As an outsider, I can see this as a real opportunity to cherry pick some of the best things coming out of the city. But, to have a sustainable local startup ecosystem, there needs to be active local funds who are participating in the winners coming out of the city. Having all your cities best companies funded by Sand Hill Rd. firms may not seem like a big deal, but it’s a very difficult story for regional funds to explain to current and prospective LPs when they’re trying to raise money.
One last thought on LA startups. The website for SCIENCE reveals a prevailing attitude i heard throughout my trip. As noted on their homepage, they exist to build companies that “Solve Real Problems”. This theme of “solving real problems” as opposed to the pixie dust blowing hippies in the bay area was a real badge of honor. Rather than discussing downloads or MAUs, LA startups were far more interested in ARPU and month over month sales numbers. There was a dismissiveness for the “get big and we’ll figure out revenue later”model for growth. It was explained to me on multiple occasions that this was a town that understood SEO and SEO in all its various shades of gray and was not afraid to push some ethical limits to generate cash. To be fair, this wasn’t every company I met but a lot of them.
As my week in Santa Monica and Venice wore on it became clearer and clearer that the concentration of founders and funders is beginning to create some of the serendipitous moments that have become a hallmark for me in NYC. Case in point, while grabbing lunch at a new restaurant funded by several in the LA tech set, 41 Ocean, I ran into a startup friend who just happend to be in town and heard whispers of which early employees from hauteLook, yammer and facebook were eating at the next table over. Whispers turned to chatter as intros were made and contact info exchanged.
Tho this concentration is critical for enabling moments like these, it is clearly creating a rift in LA. Eastsiders vs. Westsiders (with the 405 being the dividing line). We’re not talking Bloods and Crips type of rifts, but Eastsiders are very quick to point out that Santa Monica is NOT actually LA and that many of them are, somewhat, resentfully working for companies on the Westside simply because there just aren’t as many interesting or technically challenging opportunities in downtown or in Hollywood. I think this dynamic is a fascinating one. It’s this kind of creative tensions and hunger for diversity that lay a foundation for a healthy startup ecosystem. On my next trip I plan to stay on the Eastside to get a better feel for what’s happening there (spoiler alert- I’ll be back).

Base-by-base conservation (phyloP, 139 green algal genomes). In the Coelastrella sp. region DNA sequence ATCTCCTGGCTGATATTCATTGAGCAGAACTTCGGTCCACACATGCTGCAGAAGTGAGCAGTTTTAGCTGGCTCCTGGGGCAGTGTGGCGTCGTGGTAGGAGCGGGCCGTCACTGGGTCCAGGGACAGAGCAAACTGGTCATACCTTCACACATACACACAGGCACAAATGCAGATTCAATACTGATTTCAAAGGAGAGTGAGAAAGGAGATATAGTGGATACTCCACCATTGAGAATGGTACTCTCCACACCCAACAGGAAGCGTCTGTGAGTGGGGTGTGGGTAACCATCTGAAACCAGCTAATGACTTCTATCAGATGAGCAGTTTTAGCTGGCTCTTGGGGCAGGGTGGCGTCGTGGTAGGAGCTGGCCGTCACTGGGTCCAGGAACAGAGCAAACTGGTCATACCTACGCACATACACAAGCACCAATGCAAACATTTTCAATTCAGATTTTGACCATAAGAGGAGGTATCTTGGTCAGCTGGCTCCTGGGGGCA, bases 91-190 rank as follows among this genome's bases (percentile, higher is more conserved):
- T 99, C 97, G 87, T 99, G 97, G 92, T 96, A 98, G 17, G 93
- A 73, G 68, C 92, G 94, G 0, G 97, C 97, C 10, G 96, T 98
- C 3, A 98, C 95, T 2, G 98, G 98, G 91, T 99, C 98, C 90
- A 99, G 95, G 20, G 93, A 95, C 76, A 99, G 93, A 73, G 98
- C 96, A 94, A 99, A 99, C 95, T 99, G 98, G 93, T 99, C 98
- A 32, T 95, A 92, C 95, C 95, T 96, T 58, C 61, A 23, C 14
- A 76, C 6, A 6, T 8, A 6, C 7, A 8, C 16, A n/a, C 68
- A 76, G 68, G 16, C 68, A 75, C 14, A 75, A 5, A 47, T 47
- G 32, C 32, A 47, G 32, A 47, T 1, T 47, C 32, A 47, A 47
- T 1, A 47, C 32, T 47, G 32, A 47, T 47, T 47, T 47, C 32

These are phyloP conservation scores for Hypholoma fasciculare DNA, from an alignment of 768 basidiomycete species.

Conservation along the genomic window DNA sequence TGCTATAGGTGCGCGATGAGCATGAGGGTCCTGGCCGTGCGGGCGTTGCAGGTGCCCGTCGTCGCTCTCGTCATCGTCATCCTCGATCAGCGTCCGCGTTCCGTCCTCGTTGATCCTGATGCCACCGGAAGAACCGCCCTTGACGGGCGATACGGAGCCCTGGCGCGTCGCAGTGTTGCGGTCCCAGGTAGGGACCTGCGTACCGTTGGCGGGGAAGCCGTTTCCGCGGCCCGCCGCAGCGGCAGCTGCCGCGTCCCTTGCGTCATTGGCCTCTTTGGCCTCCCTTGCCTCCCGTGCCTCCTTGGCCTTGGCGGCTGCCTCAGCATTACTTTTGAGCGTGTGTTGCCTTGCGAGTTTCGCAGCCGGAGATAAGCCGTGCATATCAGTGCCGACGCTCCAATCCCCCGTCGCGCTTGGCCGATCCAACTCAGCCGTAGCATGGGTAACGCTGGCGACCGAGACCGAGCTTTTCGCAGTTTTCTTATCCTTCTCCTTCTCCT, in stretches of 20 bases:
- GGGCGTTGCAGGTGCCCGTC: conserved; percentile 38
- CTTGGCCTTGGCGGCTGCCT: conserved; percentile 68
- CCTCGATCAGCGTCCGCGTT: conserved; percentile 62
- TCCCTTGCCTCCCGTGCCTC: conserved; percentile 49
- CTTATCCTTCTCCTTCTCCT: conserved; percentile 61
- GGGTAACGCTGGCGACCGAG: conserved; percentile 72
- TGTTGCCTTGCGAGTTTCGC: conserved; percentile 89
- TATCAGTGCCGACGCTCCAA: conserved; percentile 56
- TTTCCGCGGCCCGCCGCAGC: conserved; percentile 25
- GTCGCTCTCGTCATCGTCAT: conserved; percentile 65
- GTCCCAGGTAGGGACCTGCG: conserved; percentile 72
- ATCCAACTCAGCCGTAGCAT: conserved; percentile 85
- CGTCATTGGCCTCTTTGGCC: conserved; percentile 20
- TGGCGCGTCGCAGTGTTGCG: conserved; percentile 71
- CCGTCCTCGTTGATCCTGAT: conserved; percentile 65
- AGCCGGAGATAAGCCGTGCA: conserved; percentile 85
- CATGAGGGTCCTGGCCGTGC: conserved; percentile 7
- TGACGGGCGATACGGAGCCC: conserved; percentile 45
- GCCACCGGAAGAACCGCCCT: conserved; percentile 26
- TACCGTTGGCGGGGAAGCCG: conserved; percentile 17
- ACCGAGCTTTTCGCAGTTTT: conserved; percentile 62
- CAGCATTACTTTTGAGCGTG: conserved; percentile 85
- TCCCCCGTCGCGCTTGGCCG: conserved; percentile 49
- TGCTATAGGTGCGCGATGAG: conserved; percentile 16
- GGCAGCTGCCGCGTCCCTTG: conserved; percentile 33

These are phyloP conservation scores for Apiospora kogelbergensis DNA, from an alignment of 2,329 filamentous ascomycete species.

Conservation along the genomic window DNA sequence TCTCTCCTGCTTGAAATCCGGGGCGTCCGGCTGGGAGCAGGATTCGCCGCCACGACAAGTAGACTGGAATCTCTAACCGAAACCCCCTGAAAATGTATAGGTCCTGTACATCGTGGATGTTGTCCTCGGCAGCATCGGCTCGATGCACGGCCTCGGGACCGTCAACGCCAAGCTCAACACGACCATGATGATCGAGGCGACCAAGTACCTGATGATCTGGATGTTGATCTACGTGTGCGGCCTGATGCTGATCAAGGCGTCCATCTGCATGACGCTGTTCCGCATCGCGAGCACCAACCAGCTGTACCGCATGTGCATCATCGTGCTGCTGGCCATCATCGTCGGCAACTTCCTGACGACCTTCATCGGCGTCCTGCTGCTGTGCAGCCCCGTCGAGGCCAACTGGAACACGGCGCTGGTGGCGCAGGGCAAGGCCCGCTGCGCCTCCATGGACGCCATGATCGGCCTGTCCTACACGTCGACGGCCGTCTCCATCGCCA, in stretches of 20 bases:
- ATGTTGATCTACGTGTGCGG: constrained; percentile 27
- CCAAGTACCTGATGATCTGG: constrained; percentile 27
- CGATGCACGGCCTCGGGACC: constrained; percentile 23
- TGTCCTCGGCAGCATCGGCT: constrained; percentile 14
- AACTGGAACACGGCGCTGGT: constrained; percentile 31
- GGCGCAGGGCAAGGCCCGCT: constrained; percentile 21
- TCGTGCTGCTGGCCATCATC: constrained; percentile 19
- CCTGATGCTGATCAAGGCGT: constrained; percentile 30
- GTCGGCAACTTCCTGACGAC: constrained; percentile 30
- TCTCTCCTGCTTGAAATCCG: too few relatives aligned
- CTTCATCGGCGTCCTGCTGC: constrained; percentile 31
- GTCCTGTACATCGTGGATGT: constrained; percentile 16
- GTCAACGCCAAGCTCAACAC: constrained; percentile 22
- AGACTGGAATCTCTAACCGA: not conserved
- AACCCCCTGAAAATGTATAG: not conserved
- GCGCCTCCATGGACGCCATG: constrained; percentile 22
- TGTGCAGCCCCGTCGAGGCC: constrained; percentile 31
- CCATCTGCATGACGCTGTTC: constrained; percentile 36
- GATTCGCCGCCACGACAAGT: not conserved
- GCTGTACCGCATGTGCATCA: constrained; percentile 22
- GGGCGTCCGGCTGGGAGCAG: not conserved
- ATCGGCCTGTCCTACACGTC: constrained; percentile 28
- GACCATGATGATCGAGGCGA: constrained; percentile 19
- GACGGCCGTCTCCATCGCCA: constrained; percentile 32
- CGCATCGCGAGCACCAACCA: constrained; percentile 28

What was a bit surprising to me was how little leverage the LA startup community is getting out of their proximity and access to Hollywood and the scads of talent there. When asked how the two co-exist, most were quick to point towards new YouTube networks as the answer. Frankly, I think that sells such a unique assest short. Content feels like only one small element that Hollywood could add to the startup mix. When pressed most relayed that some founders and most out of town VCs were far more interested in partying with celebs than finding ways to build businesses with them.
All in all I was really blown away with the scene I see emerging in LA. The startup community there was extremely warm and welcoming. The diversity of cultures and ideas seems to be creating a genuine environment for ideas to flourish. CoWorking and Maker spaces are popping up around different parts of the city giving founders and creatives places to meet and collaborate. And with Google attracting new talent to the region, I can see LA really stepping into it’s own over the next few years.
And we’d love to be a part of helping that happen.